Mitogen Activated Protein Kinases MAPKs

Mitogen-activated protein kinases are involved in multiple cascades of serine/threonine and tyrosine phosphory-lating reactions that mediate diverse cellular responses to growth factors, physical stress, and cytokines. The most studied MAPKs in mammalian cells are extracellular signal-related kinases (ERK 1/2), c-jun N-terminal kinases (JNK), and p38 proteins. Although ERK 1/2 is mainly known for its role in cell growth and p38 MAPK plays a major role in cellular responses to stress and injury, both have been implicated in the regulation of vascular endothelial permeability. A typical case is seen in endothelial cells or intact microvas-culature subjected to VEGF stimulation: Inhibition of ERK 1/2 with the ERK kinase inhibitor PD98059 or inhibition of p38 with SB203580 blocks VEGF-induced increases in permeability. In addition to the growth factor, many inflammatory agonists, including histamine, thrombin, hydrogen peroxide, and intracellular calcium elevating agents, are able to phosphorylate ERK 1/2. In parallel, the same types of substances have been found to induce endothelial cytoskeletal contraction and junctional barrier failure through a p38-related mechanism. Clearly, activation of either the ERK 1/2 or the p38 pathway can cause changes in endothelial barrier function; however, their relative contribution may vary depending on the form of stimulation, type of vessels, and duration of observations.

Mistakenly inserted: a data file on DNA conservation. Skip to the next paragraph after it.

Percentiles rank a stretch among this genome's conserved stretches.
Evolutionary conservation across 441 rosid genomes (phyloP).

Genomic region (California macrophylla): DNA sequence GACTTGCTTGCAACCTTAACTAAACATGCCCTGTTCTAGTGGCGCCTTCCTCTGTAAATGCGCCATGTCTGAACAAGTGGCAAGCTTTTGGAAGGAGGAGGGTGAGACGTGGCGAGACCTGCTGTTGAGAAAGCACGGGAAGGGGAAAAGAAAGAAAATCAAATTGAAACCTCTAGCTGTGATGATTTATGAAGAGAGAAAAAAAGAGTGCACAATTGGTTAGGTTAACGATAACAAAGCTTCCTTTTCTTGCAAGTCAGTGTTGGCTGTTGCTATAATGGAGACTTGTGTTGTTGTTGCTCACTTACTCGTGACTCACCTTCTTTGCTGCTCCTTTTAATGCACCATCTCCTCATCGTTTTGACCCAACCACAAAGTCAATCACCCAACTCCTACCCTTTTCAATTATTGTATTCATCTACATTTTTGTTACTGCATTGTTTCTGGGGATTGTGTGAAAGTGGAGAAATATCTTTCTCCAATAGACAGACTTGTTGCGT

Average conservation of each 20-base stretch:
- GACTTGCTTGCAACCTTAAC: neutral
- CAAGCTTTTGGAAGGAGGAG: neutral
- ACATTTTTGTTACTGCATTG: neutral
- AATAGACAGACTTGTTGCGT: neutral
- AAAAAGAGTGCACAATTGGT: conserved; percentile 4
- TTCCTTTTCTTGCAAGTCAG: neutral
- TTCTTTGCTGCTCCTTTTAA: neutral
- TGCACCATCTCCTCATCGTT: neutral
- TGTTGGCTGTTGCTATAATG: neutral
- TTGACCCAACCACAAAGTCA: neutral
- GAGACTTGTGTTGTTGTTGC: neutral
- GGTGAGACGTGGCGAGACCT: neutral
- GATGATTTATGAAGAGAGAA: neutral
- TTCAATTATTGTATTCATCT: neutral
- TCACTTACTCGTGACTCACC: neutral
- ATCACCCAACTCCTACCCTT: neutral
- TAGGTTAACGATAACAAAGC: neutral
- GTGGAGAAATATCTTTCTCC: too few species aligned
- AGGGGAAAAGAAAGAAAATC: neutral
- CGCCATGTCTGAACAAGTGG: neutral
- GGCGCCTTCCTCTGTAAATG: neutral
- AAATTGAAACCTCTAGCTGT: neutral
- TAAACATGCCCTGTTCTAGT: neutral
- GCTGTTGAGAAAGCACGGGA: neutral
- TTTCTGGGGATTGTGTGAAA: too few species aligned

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Essentials of Human Physiology

Essentials of Human Physiology

This ebook provides an introductory explanation of the workings of the human body, with an effort to draw connections between the body systems and explain their interdependencies. A framework for the book is homeostasis and how the body maintains balance within each system. This is intended as a first introduction to physiology for a college-level course.

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